Substance abuse with legal substances like alcohol and prescription drugs, (not to mention illegal ones), is widespread and playing an increasing role in military suicide. A 2010 report of the Army Suicide Prevention Task Force found that 29 percent of active duty Army suicides involved alcohol or drug use; and in 2009, prescription drugs were involved in almost one third of them. On average, 22 veterans commit suicide each day.
Clearly, it’s not working to numb mental wounds with prescription drugs while underlying issues fester unaddressed. And the costs are mounting as the military is throwing heaps of money at PTSD. The Veterans Health Administration spent $2.2 billion on patients with PTSD from 2004-2009.
According to MAPS spokesperson Brad Burge, there’s a waiting list of more than 400 veterans for Mithoefer’s next study.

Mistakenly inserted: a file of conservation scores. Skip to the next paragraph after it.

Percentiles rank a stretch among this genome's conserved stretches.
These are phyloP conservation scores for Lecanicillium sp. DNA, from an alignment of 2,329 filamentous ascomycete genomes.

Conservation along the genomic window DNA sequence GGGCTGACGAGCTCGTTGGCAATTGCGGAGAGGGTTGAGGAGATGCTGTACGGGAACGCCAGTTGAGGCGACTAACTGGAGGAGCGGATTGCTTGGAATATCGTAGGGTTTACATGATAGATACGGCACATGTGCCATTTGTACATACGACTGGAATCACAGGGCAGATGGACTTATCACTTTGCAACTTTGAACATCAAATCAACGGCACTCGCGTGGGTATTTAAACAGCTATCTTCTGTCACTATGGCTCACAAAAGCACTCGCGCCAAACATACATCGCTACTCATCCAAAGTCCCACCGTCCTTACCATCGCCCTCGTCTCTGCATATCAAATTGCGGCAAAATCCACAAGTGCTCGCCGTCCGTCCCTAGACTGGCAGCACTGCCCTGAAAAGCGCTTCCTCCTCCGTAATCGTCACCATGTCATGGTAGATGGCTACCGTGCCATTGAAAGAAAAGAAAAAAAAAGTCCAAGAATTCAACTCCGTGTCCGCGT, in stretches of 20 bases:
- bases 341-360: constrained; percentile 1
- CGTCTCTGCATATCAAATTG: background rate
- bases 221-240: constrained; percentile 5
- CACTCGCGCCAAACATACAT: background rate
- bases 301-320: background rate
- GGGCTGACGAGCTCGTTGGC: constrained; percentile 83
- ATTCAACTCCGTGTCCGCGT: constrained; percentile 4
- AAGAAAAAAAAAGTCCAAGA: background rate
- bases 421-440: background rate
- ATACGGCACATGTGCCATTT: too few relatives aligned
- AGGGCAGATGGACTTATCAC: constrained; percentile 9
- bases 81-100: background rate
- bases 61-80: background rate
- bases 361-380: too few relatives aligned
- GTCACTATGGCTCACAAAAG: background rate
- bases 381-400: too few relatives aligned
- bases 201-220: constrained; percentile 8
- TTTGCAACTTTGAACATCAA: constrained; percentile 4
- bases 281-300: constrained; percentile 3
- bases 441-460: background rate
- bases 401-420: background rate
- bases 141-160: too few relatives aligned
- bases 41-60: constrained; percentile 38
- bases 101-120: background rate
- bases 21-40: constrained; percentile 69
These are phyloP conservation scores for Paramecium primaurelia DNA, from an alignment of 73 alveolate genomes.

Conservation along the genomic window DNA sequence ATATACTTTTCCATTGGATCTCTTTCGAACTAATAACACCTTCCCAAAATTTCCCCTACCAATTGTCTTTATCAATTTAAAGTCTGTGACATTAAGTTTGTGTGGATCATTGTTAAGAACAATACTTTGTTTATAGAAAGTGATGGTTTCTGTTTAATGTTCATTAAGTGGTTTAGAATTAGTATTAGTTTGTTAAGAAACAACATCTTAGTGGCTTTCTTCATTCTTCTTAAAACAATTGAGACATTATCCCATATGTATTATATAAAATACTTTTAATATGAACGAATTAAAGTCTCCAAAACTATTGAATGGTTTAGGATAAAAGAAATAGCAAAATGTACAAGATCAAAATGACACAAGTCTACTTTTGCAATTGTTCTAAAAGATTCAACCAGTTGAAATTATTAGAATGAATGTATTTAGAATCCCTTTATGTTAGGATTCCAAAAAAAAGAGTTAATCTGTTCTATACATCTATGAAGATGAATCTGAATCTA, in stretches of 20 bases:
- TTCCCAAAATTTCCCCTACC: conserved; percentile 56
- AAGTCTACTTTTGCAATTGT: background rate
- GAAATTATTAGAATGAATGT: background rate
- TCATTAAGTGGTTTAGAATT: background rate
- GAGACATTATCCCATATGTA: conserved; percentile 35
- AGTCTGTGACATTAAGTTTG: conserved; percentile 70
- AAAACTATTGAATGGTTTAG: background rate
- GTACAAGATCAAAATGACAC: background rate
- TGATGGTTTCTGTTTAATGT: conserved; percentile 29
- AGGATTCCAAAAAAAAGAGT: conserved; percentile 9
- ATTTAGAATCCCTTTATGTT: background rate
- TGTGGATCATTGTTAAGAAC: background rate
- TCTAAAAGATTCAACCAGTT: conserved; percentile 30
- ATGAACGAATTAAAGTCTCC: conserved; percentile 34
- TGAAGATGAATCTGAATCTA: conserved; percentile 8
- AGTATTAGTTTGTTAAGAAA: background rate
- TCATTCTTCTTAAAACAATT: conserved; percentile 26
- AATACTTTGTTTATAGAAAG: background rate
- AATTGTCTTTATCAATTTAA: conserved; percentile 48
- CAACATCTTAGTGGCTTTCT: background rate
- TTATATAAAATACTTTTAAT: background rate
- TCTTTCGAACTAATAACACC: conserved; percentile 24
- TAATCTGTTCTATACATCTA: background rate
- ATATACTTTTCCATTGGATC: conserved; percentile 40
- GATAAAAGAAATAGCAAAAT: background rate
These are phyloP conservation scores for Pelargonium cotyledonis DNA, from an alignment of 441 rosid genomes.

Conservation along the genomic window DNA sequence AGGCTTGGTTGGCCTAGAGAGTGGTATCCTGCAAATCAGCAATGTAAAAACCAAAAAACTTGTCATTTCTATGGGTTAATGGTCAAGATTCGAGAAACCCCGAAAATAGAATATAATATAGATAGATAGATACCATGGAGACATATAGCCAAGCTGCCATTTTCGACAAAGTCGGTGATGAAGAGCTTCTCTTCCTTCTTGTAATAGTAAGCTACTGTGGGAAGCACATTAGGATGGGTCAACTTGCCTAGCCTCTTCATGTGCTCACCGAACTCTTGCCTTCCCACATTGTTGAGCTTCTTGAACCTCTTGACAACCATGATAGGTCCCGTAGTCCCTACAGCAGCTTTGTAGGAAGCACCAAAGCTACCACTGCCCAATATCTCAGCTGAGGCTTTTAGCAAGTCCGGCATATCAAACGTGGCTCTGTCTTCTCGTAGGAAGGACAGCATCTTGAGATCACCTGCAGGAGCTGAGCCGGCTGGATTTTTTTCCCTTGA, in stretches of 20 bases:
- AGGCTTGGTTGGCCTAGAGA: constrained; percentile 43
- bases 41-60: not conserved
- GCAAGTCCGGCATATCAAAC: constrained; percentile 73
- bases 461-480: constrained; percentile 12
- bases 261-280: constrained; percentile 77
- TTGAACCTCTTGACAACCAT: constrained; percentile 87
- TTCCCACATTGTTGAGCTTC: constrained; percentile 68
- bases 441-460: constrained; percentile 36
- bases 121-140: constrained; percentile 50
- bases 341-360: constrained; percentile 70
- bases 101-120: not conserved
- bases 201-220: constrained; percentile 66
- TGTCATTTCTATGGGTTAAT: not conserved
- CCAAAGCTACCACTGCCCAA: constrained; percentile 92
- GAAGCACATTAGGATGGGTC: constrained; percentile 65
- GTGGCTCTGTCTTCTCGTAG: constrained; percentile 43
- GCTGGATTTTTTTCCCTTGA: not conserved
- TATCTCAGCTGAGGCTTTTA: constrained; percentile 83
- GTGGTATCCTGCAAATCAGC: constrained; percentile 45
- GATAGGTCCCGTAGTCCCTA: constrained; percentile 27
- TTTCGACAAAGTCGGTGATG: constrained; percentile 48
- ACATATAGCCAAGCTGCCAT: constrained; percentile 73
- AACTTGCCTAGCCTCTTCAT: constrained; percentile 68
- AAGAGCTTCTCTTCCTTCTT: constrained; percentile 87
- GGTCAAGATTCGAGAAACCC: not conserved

“Once [veterans] learn about MDMA, their need for better treatment is so severe that any resistance [to the drug’s legal status] has gone away,” he said.
Decades of Stigma
While PTSD-suffering veterans might be lining up for MDMA-assisted therapy, the military is cautious. As long as MDMA stays in the same legal category as marijuana, heroin and LSD—drugs the DEA claims have no accepted medical use—the stigma persists. This is why MAPS hopes that solid scientific research will reverse the tide and clear up decades of misinformation, Burges says.
Interestingly, early research on the use of psychedelics in therapy proved promising. Studies using LSD in the early 1950s— such as in Stern Grove, Maryland, where alcoholics, neurotics and terminal cancer patients participated— showed that while LSD could be unpredictable, as a treatment it was greeted enthusiastically by patients and staff alike.
By 1965, over 2,000 papers describing positive results for 40,000 patients who took psychedelic drugs had been published.